In our post-modern, post structural, post-everything era, the story of this novel is not only what the writer intended but what the reader brings to the page, which is layered with classical allusions, bastardized lines of modern poetry, and a post-modern obsession with analyzing the plot and characters en media res. Symbols must be decoded and narrators’ voices disentangled from short lines and strange paragraph breaks. Consider the academic who is writing a thesis on “Who killed the novel” or “la morte de la novel.” 

To drive the point of the unreliable narrator or writer home even further, Eloise’s own husband, Louis Sarasine, makes his living as a successful lawyer discrediting the memories of crime victims. “We take the truth and turn it into a lie,” lectures Sarasine. “In what do we believe…This thing called god? The creator, the authority, the artist. What if he is a liar by his very nature? What if he loves ink more than his audience?” Later, Sarasine states: “My client killed those girls…He knew it. And I knew it. But the truth was and is irrelevant. The only thing that mattered was how I told his story.” 

A couple of literal story lines are bandied about as we read: “Roman Stone was murdered in Iowa on a hot June night as he sat watching a baseball game on television.” Or: “It is a story of a brother and a sister.” Or: “My father killed my mother. Or maybe it was the other way around.” But what kind of story is this? A ghost story? A memoir? A who-done-it? A tragedy? All of the above—or does it even matter? 

Proclamations of the death of the novel are becoming louder and louder, yet wander along any beach resort or big box bookstore and people are still reading. Ultimately, this book is about storytelling: what is truth, what is fiction, and why many people still reach for a book or an electronic reading device when they have free time and want to relax . As one of Labiner’s narrators provocatively observes: “Liz would never have believed that readers were not looking for moral instruction; that when they opened a novel, they were not in search of either guidance or escape; but that they were looking always for themselves, along every turn and twist of the stone street and sentence.”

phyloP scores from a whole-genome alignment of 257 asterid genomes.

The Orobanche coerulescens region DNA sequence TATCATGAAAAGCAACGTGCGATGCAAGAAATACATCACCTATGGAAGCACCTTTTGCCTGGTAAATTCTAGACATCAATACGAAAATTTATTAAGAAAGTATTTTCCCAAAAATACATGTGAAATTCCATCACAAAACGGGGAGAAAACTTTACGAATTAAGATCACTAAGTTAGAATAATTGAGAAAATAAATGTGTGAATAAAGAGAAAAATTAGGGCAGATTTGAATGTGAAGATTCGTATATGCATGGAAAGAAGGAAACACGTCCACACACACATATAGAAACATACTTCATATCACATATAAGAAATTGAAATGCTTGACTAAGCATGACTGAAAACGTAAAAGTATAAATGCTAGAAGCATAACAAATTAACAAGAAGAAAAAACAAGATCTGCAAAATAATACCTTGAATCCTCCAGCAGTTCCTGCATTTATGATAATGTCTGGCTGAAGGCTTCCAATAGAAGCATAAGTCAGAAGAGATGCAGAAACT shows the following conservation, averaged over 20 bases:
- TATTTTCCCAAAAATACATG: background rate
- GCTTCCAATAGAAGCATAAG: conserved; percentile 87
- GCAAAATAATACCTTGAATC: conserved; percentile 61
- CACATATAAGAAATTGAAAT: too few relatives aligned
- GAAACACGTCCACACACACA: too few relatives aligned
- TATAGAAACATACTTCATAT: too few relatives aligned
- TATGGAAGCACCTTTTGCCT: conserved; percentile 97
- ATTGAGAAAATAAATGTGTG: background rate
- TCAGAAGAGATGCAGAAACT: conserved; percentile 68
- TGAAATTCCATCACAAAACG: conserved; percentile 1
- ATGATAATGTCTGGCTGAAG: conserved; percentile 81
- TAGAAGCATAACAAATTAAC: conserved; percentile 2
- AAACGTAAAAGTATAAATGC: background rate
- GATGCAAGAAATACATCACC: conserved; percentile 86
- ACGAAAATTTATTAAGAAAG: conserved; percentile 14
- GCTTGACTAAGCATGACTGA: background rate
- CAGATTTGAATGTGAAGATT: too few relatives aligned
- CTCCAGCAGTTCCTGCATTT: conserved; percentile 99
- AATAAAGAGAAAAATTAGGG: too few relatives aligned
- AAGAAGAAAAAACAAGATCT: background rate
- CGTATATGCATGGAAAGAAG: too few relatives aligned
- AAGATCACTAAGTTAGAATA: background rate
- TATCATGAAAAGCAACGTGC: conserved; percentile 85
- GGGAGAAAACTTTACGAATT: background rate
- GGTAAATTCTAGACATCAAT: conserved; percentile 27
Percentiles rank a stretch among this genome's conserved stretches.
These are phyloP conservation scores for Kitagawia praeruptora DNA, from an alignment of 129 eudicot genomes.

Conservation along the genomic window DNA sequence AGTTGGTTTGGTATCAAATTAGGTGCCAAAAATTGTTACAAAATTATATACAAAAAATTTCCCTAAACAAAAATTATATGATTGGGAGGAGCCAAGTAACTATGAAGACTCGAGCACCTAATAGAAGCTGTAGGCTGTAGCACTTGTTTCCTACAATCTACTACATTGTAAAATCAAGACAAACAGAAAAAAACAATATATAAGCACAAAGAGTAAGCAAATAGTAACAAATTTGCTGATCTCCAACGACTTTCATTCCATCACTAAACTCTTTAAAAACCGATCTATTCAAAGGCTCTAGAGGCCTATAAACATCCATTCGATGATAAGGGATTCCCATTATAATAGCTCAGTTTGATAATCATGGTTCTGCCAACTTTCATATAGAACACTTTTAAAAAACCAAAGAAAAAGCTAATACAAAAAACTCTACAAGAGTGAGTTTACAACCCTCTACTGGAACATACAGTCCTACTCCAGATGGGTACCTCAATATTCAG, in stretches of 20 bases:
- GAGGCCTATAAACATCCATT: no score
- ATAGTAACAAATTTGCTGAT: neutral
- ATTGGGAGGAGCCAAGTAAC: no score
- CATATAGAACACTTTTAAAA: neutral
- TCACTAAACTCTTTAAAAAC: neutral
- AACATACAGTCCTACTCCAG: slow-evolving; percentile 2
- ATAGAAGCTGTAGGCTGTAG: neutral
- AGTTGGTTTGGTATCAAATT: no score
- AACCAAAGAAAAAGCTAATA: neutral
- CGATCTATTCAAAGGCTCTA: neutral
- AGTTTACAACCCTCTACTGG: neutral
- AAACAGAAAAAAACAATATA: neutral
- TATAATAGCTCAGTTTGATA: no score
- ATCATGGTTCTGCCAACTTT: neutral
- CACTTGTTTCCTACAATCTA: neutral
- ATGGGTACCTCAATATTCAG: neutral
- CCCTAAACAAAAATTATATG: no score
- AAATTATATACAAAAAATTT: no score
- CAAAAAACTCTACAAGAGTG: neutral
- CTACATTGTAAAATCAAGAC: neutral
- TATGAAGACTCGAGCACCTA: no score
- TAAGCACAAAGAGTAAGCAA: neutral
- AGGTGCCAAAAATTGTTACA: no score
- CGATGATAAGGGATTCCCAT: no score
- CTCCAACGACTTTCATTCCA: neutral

This book offers proof that the novel isn’t dead. With the work of this talented crafty novelist, it’s still raging against the dying of the light. 

Nava Renek

Nava Renek is a writer, editor, and educator. She has published two novels, Spiritland and No Perfect Words and a collection of short stories, Mating in Captivity. She also conceived of and edited Wreckage of Reason: Anthology of XXperimental Prose by Contemporary Women Writers and Wreckage of Reason 2: Back To The Drawing Board. She received her MFA from Brooklyn College/CUNY where she works as a Program Coordinator at the Women's Center. Her fiction, essays, and book reviews can be found in a number of literary magazines and blogs, including The Brooklyn RailSkidrow Penthouse, American Book Review and Mr Beller's Neighborhood